Local authorities also needed to be given more resources to tackle problems in their areas, Hanna argued. She said: "It is very worrying that the draft budget shows no increase in funds for action on air pollution and suggests the Scottish Government plans on spending 200 times as much money next year on building new roads as on tackling deadly air pollution."

However, the Scottish ­Government insisted it was making "excellent progress" in reducing air pollution in partnership with ­councils. It said new data showed that nitrogen dioxide levels had dropped by 65%, and particulates by 58%, between 1990 and 2011, and further decreases were expected.

But a spokesman said:"We ­recognise there is more to be done to deliver further benefits for human and environmental health where areas of poorer air quality remain."

A consultation of the low-emission strategy was to be launched "later this month", the ­spokesman added. "This will set out the ­contribution that reduced air pollution can make to delivering sustainable economic growth and enhancing the quality of life for communities across Scotland."

Local authorities pointed to all the measures they were taking to try to improve air quality. ­Glasgow City Council had required bus ­operators to invest in cleaner fleets, joined a car-rental club, launched a successful bike-hire scheme and encouraged electric vehicles.

City of Edinburgh Council's transport and environment convener, Lesley Hinds, said the city had seen a 10% fall in nitrogen dioxide levels across much of the city.

"There are still a small number of areas that need particular ­attention, and we are making efforts to address them," she said. "Through implementation of the local transport strategy and meetings of the city's air quality working group we regularly review air quality management areas to assess pollution, in order to create a cleaner, greener city for everyone."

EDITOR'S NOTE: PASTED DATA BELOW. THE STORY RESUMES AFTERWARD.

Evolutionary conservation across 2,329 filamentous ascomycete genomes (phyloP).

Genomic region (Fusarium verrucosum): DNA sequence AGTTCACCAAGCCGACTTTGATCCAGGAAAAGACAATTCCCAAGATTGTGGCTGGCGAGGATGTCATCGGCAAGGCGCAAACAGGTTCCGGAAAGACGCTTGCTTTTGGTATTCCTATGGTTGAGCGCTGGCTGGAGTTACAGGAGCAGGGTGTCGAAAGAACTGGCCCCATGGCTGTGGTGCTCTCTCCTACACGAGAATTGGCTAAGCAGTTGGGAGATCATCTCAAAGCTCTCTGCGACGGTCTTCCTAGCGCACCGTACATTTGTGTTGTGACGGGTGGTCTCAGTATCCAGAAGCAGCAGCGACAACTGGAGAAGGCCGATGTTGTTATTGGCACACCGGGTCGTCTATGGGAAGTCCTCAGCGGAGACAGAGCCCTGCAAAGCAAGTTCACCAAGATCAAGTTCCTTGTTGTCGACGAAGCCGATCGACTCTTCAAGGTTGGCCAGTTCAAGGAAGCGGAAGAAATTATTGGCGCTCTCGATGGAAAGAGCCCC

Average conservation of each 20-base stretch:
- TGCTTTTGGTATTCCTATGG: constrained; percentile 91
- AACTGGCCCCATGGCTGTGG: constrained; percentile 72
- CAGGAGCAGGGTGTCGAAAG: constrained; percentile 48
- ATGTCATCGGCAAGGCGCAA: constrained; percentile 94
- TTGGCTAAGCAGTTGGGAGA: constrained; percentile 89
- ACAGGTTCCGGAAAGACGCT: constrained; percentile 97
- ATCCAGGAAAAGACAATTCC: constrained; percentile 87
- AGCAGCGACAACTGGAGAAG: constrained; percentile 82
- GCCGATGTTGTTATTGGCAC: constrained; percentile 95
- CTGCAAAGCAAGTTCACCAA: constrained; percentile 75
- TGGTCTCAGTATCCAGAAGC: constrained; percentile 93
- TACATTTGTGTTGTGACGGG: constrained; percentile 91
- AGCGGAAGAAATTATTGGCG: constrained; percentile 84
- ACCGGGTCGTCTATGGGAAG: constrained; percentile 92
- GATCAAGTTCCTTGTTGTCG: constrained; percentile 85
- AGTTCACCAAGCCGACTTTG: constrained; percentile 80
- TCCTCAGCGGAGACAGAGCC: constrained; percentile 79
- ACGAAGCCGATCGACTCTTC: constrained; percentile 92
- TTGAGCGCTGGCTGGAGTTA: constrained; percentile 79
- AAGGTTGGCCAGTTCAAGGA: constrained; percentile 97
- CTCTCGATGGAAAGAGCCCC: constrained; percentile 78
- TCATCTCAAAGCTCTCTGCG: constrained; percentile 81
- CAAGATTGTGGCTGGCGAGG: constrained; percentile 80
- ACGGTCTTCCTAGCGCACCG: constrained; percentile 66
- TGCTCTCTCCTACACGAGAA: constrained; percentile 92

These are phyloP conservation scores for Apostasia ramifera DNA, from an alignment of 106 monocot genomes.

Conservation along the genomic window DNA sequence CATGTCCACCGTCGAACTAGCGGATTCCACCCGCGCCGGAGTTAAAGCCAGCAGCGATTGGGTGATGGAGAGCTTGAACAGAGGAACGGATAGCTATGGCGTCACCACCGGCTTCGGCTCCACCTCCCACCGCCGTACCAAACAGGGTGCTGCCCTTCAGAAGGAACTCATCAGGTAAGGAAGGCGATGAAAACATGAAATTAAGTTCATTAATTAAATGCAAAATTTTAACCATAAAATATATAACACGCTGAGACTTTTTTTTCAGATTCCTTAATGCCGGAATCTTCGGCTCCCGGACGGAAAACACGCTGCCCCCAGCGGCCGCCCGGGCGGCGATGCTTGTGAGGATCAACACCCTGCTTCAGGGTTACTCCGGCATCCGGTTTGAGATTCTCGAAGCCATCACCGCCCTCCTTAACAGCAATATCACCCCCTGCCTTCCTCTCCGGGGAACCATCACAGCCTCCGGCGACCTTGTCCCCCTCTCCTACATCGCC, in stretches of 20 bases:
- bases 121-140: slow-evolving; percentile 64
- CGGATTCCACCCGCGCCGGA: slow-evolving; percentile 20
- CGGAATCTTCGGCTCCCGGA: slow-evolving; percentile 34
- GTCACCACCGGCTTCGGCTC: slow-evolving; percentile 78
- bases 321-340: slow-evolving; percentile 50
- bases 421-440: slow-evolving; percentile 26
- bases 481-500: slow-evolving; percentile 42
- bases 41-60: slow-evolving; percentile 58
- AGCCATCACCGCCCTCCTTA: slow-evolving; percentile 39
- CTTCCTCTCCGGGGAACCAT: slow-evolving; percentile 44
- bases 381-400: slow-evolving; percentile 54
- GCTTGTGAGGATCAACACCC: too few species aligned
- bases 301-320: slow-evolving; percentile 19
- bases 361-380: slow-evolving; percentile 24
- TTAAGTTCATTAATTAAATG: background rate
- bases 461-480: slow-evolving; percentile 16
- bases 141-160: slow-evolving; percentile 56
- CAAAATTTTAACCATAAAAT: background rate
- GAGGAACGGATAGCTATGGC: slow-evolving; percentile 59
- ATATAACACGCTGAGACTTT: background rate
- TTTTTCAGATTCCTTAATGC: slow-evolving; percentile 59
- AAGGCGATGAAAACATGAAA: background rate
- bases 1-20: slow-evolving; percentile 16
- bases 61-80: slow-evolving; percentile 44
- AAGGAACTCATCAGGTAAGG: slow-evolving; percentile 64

Aberdeen City Council's ­transport spokesman, Ross Grant, highlighted a car-sharing club, a fleet of ­"pollution-free ­hydrogen buses" and the new western ­peripheral route as among the council's improvements.

But he also commented: "While we understand that clean air is essential for health and helps to make the city a pleasant place to live, it is not just the responsibility of the city council. Everyone can play their part by considering their travel habits and making small, meaningful changes."

A spokesman for Dundee City Council said: "The measures that the council have brought in over the past few years are starting to bear fruit with certain of the pollutants that are tested for."

Dr Sean Semple, an air pollution expert and senior lecturer at the University of Aberdeen, agreed that improvements had been made across the country, but said the latest figures showed that ­concentrations of pollutants in many towns and cities still exceeded regulatory standards designed to protect public health.

He said: "To improve air ­quality further we will need to look ­carefully at how we organise ­transport, how we power the vehicles we use and how we can encourage more journeys by walking and cycling.

"Given that many of the roads listed have exceeded European standards for several years there is a need for stronger action to ensure we comply.

"Every year of delay means more people suffering ­unnecessary asthma exacerbations or heart attacks."